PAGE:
top of page

Student’s self-advocacy builds inclusive school community


Keirnan Bray. Photo provided by author.

By Keirnan Bray, student, Kamloops


Hi, my name is Keirnan, and I am a Grade 9 student in Kamloops, BC. I have a very rare disorder called Lesch-Nyhan syndrome that affects my muscles, my speech, and my body movements. I am in a wheelchair, and I need support with everything I do. People treat me like a baby and use a baby voice when talking to me; I have to remind them that they should talk to me like a regular person. People assume that I am not smart because of how I look and because I cannot speak clearly. On a day-to-day basis people underestimate me, but with support I get stuff done. There are a lot of barriers and challenges that I face every day in my life and in my education. Like many people with disabilities, I have to be an advocate daily, in big and small ways, to feel included in my school and community.


On a day-to-day basis people underestimate me, but with support I get stuff done.

Most people have no idea about the struggles people with disabilities face every day. Some common difficulties that people with disabilities experience are things like steps going into buildings, getting through busy hallways, and finding automatic door buttons. There are also social challenges like being underestimated all the time, not being included in school sports because other kids don’t really think about you, and friends forgetting that a wheelchair doesn’t fit into a regular car, so you get left behind. Accessing a fair education is a challenge—not because of unfairness, but because people don’t realize some of the barriers I face. In bad weather, getting to portables can be unsafe or very messy. I could use Zoom to join class from another room, but then I don’t have access to my teacher or my peers. It can be very embarrassing to be stared at when I come into class late and have to move furniture around to fit at a desk. These things are the opposite of inclusion—these barriers are very isolating.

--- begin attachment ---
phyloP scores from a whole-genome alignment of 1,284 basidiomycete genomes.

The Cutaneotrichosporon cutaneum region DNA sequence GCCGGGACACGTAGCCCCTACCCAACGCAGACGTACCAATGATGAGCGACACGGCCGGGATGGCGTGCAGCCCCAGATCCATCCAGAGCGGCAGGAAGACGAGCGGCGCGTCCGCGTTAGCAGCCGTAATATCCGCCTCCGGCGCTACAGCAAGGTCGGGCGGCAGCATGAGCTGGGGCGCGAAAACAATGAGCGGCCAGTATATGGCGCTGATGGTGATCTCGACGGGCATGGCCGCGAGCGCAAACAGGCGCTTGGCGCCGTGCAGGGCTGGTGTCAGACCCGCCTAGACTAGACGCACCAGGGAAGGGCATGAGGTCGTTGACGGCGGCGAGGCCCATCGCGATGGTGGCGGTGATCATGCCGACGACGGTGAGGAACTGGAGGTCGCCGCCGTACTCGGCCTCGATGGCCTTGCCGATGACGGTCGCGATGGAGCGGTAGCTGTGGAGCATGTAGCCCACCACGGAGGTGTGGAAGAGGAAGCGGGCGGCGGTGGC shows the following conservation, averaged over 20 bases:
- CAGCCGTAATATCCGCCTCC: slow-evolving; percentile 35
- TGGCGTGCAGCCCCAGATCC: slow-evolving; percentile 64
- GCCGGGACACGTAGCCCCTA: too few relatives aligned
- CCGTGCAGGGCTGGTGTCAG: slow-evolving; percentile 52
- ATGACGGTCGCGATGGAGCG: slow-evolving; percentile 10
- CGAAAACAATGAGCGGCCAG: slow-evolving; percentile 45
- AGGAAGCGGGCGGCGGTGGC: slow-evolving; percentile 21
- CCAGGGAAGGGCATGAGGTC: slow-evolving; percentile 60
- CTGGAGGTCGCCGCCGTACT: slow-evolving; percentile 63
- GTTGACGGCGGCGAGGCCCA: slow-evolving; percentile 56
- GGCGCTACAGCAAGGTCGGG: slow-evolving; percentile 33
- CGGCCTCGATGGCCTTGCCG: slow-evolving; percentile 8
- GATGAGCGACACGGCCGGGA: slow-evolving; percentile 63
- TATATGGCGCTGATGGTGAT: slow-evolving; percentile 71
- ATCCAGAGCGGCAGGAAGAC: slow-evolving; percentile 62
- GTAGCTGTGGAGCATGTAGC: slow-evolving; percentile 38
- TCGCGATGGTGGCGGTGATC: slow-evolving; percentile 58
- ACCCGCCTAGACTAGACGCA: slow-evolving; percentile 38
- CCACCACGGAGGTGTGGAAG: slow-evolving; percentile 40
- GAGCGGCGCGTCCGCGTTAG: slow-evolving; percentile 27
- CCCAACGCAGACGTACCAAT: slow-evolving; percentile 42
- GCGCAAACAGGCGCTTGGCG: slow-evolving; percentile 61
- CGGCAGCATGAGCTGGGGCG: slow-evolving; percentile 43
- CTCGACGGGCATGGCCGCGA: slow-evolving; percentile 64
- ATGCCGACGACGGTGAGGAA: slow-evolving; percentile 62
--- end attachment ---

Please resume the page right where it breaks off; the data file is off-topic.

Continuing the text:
In the last two years I have discovered a lot of barriers that I didn’t know existed. I decided things needed to change so that I could have the same access to education as all of my peers. I never thought of myself as someone who could make changes happen, but there were changes that I realized needed to happen for real inclusion in my classrooms and school community. I did some research and have written two proposals to my principal asking for changes at my school that support true inclusion for myself and other students. I have learned a lot about becoming an advocate for inclusion and equality, and I feel like I’m getting really good at making a difference in other people’s lives.